The Stream, October 4, 2019: Flash Drought Deepens in 14 Southern U.S. States

The Global Rundown

A flash drought worsens in 14 states across the southern U.S. Tainted water from a luxury estate containates an already-depleted waterway in Queensland, Australia. The U.S. Environmental Protection Agency cites San Francisco, California, for water pollution, a move threatened by President Donald Trump last month. A hospital in Southeast Washington has been without potable water for a week after legionella bacteria was discovered in the water system. A once-abandoned project to raise the height of California’s Shasta Dam is now moving forward. Residents of Newark, New Jersey, express frustration with the city’s water crisis. 

“Why did this happen, how did this happen and could it have been prevented? Those are the questions we would like answered.” –Anthony Diaz, a member of the Newark Water Coalition advocacy group, in reference to the lead water contamination crisis unfolding across the city. Around 15,000 households were forced to rely on bottled water for more than a month after the discovery of lead pollution and the subsequent failure of city-distributed water filters. A new round of filters seem to be working effectively, but residents and activists are still frustrated by the crisis and the speed at which it is being addressed. Washington Post

Latest WaterNews from Circle of Blue

116 Confirmed Cases in North Carolina’s Largest Recorded Legionnaires’ Disease Outbreak  — Outbreak investigation centers on a fairgrounds in the state’s western foothills.

Tracking the Atlantic Ocean’s Inland Creep in Miami-Dade CountyU.S. Geological Survey report documents underground movement of salt water.

By The Numbers

45 million People living in 14 U.S. states that are in the midst of a worsening flash drought, according to data from the U.S. Drought Monitor. Extreme drought conditions are currently present in parts of Texas, Alabama, Georgia, Kentucky, South Carolina and the Florida panhandle, with less severe drought also occurring in other southern states. PBS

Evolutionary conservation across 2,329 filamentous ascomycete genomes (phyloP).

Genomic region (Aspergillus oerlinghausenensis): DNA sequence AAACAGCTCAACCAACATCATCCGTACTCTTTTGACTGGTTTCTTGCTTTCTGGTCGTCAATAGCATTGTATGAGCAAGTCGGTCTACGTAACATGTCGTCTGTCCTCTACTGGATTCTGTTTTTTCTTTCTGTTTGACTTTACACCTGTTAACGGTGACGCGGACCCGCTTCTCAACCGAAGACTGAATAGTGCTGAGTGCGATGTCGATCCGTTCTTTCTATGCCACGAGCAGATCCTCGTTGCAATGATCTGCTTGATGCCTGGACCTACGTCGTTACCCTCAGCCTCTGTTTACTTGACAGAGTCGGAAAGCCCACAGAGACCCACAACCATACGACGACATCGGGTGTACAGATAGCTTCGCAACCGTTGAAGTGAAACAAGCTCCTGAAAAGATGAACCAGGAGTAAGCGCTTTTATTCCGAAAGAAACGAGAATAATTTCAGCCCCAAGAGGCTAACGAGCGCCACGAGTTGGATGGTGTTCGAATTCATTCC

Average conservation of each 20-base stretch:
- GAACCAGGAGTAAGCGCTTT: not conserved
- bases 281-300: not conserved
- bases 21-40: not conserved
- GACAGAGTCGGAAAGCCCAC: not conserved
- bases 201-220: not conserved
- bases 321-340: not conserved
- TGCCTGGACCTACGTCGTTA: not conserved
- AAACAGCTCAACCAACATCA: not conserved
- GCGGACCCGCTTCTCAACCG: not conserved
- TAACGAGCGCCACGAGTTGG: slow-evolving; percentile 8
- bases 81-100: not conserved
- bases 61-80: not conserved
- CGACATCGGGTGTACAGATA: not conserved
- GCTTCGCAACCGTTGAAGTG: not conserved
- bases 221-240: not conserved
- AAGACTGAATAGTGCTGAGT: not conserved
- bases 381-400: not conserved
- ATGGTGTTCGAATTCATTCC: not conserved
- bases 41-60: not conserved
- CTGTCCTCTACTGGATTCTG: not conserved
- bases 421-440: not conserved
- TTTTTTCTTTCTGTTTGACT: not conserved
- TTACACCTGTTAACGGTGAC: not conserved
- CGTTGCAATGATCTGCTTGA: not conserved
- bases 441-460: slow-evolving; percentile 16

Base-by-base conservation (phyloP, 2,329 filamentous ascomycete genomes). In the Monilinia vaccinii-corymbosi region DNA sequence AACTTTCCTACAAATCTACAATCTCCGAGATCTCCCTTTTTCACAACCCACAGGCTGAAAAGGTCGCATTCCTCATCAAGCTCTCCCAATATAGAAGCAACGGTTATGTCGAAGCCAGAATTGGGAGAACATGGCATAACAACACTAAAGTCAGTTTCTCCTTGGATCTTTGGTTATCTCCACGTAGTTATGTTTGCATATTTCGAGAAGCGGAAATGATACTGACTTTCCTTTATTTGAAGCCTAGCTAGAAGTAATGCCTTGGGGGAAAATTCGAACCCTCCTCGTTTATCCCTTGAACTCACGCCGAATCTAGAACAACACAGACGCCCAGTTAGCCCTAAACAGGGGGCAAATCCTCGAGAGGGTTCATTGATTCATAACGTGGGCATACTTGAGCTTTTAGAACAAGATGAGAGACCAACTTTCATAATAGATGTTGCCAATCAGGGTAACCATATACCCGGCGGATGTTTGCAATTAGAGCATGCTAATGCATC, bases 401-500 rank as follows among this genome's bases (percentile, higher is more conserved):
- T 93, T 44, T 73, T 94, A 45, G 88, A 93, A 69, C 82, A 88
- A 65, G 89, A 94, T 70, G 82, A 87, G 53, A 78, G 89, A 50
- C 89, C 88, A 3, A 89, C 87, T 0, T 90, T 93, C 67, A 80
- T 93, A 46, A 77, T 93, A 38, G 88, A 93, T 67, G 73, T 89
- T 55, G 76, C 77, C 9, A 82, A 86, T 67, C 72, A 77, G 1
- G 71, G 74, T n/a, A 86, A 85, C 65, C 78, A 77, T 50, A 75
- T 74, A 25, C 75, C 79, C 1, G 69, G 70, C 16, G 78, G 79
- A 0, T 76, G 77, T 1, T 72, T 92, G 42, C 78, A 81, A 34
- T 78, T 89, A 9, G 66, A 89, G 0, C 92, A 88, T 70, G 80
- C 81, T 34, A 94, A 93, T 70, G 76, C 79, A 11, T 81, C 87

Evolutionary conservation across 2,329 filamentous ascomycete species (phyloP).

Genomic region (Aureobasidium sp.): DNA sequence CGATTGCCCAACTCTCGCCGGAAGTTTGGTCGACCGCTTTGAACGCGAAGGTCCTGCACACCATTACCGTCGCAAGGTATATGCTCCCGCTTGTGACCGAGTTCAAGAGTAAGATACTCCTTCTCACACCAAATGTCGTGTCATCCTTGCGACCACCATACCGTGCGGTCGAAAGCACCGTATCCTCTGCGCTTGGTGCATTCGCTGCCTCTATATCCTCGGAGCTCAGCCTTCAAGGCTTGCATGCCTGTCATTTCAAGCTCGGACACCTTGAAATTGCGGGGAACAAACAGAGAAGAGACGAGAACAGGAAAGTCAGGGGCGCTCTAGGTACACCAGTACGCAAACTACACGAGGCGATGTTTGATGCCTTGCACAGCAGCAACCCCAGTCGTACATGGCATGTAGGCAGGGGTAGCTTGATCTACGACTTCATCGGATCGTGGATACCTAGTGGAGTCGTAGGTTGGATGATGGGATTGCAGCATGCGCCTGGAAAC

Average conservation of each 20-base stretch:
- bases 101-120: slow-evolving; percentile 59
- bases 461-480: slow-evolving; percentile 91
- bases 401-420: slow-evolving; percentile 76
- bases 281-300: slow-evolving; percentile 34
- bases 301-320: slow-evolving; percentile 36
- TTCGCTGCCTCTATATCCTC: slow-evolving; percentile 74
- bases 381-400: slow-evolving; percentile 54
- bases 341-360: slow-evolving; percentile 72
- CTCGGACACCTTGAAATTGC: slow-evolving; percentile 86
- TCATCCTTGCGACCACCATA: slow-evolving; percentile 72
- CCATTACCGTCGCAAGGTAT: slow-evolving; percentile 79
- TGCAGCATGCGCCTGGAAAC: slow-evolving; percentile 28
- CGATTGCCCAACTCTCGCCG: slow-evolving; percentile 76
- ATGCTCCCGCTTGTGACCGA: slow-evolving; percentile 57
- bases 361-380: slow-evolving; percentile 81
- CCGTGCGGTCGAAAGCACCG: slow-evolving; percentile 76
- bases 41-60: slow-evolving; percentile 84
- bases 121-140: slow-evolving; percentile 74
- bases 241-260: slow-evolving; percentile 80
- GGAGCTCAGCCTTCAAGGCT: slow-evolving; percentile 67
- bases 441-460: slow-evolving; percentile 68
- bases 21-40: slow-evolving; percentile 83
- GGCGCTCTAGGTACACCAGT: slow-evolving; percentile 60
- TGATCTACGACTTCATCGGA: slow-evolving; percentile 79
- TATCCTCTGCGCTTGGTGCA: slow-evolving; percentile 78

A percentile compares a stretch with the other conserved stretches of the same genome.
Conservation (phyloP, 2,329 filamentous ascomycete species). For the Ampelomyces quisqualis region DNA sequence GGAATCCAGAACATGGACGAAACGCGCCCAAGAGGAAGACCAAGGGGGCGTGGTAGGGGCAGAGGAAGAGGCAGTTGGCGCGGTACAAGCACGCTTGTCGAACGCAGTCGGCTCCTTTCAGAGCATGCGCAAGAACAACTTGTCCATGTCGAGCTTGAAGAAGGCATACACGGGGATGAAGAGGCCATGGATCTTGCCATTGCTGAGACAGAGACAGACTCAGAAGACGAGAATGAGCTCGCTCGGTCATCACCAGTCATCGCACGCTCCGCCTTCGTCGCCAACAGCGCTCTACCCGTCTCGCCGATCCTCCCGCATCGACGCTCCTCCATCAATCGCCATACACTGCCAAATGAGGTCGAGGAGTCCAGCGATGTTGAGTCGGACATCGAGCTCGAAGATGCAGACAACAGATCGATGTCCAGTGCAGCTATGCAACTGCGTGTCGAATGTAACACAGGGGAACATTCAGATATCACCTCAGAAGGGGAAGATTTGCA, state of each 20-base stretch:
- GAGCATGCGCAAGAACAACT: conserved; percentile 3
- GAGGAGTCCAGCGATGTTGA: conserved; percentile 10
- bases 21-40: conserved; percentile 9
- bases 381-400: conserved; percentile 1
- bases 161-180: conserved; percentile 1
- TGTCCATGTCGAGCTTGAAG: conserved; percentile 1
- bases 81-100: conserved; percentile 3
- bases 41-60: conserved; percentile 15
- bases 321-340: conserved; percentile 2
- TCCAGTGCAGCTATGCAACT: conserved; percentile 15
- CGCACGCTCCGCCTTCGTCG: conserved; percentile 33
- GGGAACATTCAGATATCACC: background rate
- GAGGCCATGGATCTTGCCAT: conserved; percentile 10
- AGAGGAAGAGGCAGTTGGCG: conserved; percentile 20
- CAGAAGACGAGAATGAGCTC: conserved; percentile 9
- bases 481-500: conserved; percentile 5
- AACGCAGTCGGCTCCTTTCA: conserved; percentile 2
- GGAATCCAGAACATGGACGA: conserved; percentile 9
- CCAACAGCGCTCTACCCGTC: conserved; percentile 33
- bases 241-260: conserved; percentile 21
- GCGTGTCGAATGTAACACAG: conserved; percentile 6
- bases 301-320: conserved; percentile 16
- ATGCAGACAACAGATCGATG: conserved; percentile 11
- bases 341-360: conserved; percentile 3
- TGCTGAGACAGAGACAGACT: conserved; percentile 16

18.5 feet Future height of California’s Shasta Dam, if plans to raise the structure are completed. A powerful group of California farmers, led by lobbyist David Bernhardt, had long advocated for the dam to be raised, but the project was shelved by the U.S. Department of the Interior due to environmental risks. Earlier this year, Bernhardt became the acting Secretary of the Interior, and now, work to increase the height of the Shasta Dam is progressing–a move that has drawn scrutiny from other government officials. The New York Times

Science, Studies, and Reports

Water testing on September 26 at St. Elizabeths Hospital in Southeast Washington detected the legionella bacteria, which is responsible for Legionnaires’ disease, as well as pseudomonas bacteria, which can cause severe infections. The psychiatric hospital, which serves several hundred patients, has been without potable water since then. Washington Post

In context: The Rapid Rise of Legionella: Q&A with Patrick Breysse of the CDC

On the Radar

Officials investigating degradation of an important wetlands site in Queensland, Australia, discovered that contaminated water is flowing out of luxury estate development called Serenity Cove. Authorities say the pollution is reportedly grey water, which could turn septic or breed micro-organisms. The wetlands have already been affected by dredging and other environmental issues in recent years. The Guardian

The U.S. EPA has issued a notice of violation to San Francisco, California, over water pollution a week after President Donald Trump criticized the city for its water quality and threatened a citation. The notice alleges that the city’s sewer and stormwater systems are functioning inadequately and allowing contaminants to wash into the ocean. City officials claim the notice is politically-motivated and an “attack” on the state. San Francisco Chronicle

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